Bush’s popularity. Even the decision made by the omnipotent FRS Committee for Open Markets to keep the basic interest rate unchanged failed to dump the fall on the stock mar ket that was further driven by the terrorist act in Madrid, as investors viewed that as an in tensification of the terrorist threat. In April and May the stock market found itself under the impact of opposite factors. While on the one hand, positive macroeconomic statistics tat proved an acceleration of the US economic growth and positive corporate news were driv ing stock indices upwards, high oil prices and the deterioration of the situation in Iraq formed the negative mood, on the other. At this juncture, there was another negative factor associated with the US economy: that is, a possible increase of basic interest rates that would contribute to a revision of then existing stock market price levels towards their de cline.
The US stock indices somewhat grew in June. In early June, the market was to a greater extent under the effect of the negative factor associated with the envisaged in crease of interest rates, for A. Greenspan unequivocally let everybody know that FRS was ready to raise interest rates due to inflation rates. In late June, however, he somewhat re vise his stance, for he argued that inflation did not pose a serious problem in the short run.
Plus, the stock market sensed a notable support from some decline in oil prices earlier that month, the publication of a favorable macroeconomic statistics and some decline in yields rates of T bills.
Despite that, the situation darkened in July and August. In July, the US basic interest rate was raised by 0.25% – up to 1.25%, while negative macroeconomic and corporate news dominated over the market. More specifically, employment indicators fell lower than expected, while oil prices resumed their rise. The US huge trade deficit did not add opti 05.01.21.01.06.02.25.02.12.03.30.03.15.04.03.05.19.05.04.06.22.06.08.07.26.07.11.08.27.08.14.09.30.09.18.10.03.11.19.11.07.12.23.12.RUSSIAN ECONOMY in trends and outlooks mism either, and all the above was driving the US stock indices down. However, a positive adjustment had been noted on the market by late August. Its causes were technical factors coupled with a notable decline in world oil prices.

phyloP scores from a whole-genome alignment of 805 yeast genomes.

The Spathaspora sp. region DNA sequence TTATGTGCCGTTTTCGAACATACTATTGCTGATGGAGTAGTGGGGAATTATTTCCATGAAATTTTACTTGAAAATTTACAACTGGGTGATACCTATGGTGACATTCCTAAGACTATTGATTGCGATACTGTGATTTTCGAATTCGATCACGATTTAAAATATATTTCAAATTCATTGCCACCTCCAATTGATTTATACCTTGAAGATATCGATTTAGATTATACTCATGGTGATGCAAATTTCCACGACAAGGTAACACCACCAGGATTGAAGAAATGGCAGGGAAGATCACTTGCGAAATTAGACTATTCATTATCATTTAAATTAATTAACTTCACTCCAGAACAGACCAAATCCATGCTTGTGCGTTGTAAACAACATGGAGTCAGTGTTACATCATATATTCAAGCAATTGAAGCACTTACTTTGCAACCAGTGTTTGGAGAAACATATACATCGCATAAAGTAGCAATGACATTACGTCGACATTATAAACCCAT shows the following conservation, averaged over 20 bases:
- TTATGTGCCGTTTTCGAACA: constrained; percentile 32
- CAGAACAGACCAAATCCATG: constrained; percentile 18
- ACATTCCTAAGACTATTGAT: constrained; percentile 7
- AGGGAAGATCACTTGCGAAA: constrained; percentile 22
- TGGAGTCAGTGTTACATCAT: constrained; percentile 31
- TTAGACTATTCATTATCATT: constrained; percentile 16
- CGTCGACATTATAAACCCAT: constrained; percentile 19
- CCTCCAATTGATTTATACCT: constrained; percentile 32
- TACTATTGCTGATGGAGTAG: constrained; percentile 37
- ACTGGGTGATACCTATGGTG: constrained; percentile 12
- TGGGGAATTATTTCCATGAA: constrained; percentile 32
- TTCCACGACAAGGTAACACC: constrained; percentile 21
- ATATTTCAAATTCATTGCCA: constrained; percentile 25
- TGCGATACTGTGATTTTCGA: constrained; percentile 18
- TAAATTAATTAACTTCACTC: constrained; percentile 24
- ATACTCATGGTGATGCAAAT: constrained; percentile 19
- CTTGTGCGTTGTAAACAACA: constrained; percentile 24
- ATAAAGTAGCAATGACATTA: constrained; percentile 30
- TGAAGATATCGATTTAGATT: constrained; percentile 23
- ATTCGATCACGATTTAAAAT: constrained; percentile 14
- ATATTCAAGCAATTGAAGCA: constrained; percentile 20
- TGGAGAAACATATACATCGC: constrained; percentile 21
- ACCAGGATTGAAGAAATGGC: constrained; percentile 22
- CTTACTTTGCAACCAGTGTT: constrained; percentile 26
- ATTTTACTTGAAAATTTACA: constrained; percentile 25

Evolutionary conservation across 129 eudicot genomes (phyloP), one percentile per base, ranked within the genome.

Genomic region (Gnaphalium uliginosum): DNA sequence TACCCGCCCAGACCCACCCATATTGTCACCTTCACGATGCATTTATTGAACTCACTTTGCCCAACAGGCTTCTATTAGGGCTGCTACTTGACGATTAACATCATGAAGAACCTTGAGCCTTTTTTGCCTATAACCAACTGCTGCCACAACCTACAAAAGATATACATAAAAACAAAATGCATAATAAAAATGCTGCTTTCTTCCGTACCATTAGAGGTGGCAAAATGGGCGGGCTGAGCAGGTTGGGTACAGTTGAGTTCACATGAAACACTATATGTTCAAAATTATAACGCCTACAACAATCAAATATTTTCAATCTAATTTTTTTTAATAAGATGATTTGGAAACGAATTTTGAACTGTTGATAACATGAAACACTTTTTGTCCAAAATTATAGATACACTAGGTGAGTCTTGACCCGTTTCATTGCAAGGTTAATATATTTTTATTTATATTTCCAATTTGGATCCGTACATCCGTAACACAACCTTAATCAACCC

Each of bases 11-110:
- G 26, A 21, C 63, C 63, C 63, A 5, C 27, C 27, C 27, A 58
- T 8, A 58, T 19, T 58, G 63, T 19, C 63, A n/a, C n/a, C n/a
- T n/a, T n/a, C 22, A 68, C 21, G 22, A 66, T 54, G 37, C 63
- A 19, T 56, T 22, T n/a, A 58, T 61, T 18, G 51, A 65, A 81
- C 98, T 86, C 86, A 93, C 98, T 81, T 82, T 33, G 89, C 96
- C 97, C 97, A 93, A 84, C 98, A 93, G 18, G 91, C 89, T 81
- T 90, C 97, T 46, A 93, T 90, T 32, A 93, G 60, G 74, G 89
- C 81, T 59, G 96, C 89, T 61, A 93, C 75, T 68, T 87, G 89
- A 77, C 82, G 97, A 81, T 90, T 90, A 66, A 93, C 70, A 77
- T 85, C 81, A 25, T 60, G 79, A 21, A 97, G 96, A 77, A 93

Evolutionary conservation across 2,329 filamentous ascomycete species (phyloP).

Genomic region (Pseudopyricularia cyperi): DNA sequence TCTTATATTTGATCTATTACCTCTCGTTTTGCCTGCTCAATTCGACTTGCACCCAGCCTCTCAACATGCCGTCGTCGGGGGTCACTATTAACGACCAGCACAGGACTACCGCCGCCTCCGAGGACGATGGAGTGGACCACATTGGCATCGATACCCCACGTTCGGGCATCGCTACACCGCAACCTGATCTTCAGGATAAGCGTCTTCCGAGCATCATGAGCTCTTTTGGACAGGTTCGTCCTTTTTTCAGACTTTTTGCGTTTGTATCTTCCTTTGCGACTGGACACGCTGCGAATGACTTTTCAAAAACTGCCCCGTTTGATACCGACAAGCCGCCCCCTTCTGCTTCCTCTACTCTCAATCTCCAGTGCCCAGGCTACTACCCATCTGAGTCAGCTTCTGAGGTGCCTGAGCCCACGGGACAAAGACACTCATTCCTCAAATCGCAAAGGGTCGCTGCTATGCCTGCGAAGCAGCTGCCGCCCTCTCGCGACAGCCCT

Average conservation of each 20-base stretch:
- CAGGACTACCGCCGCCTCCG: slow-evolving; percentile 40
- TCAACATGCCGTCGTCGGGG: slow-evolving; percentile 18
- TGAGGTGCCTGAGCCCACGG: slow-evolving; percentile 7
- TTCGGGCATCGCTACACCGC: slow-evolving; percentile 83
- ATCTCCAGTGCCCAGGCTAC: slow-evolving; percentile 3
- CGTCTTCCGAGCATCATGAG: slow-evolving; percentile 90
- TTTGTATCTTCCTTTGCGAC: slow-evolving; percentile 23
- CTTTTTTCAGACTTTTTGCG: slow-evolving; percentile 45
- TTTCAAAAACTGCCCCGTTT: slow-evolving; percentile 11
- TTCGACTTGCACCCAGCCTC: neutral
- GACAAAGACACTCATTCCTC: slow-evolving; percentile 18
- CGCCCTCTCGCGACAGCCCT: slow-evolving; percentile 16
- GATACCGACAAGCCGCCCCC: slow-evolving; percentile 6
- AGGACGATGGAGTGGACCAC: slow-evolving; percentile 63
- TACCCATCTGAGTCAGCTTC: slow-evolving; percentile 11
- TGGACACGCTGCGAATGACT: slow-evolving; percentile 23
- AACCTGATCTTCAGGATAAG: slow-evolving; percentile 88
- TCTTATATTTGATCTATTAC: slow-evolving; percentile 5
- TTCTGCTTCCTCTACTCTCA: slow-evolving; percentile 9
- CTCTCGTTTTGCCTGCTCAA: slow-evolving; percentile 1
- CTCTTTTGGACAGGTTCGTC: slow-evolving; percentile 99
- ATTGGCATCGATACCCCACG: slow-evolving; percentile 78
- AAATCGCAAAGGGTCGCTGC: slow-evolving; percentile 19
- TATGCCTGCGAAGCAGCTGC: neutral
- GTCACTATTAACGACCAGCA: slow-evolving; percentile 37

In September October the dynamics of the US stock indices on the whole were op posite, while the volatility of quotations was high. While the prices enjoyed a positive sup port from a relatively low yields rate of T bills and solidification of the incumbent Presi dent’s position in the presidential race underway, the discontinuation of the oil price adjustment and the subsequent price rise for oil, negative corporate financial projections, a high probability of the further increase of the interest rate and low activity on trading spots formed the group of negative factors that were driving the markets downhill. Mr. A.
Greenspan’s testimony to the US Congress Budget Committee proved the general opinion of the deceleration of the US economic growth and the existence of critical problems (a huge budget deficit and employment challenges).
During last two months of 2004 the US stock indices were growing notably, which can be explained by a series of positive factors. Those were, in particular: Mr. Bush’s vic tory and some decrease in the world oil prices, as well as a number of positive macroeco nomic and corporate news. The FRS once again raised the basic interest rate by another 0.25% basic points, i.e. up to 2% annualized. That, nonetheless, had a short term negative impact on the market. In December, the stock market was growing against a substantial downfall in oil prices, while investors found themselves under the negative effect from the rising interest rates that reached 2.25% later that month. The market had been re galvanized by late December by the news of rather high growth rates of the US economy and relatively low yields rates of T bills.
Corporate News A notable progress of some Russian corporations was awarded by granting them with long term credit ratings or revising already existing ones. To exemplify the above, in late January S&P’s ranted OAO Rostelecom with a 6.4 corporate governance rating score out of possible 10. According to the agency, the decision was made with account of Ros telecom’s progress in the information disclosure policy area and a pro active approach to investors. The agency believes that so far as the above standards are concerned, Rostele com is ahead of analogous Russian companies and in this regard is a match for numerous telecom companies overseas.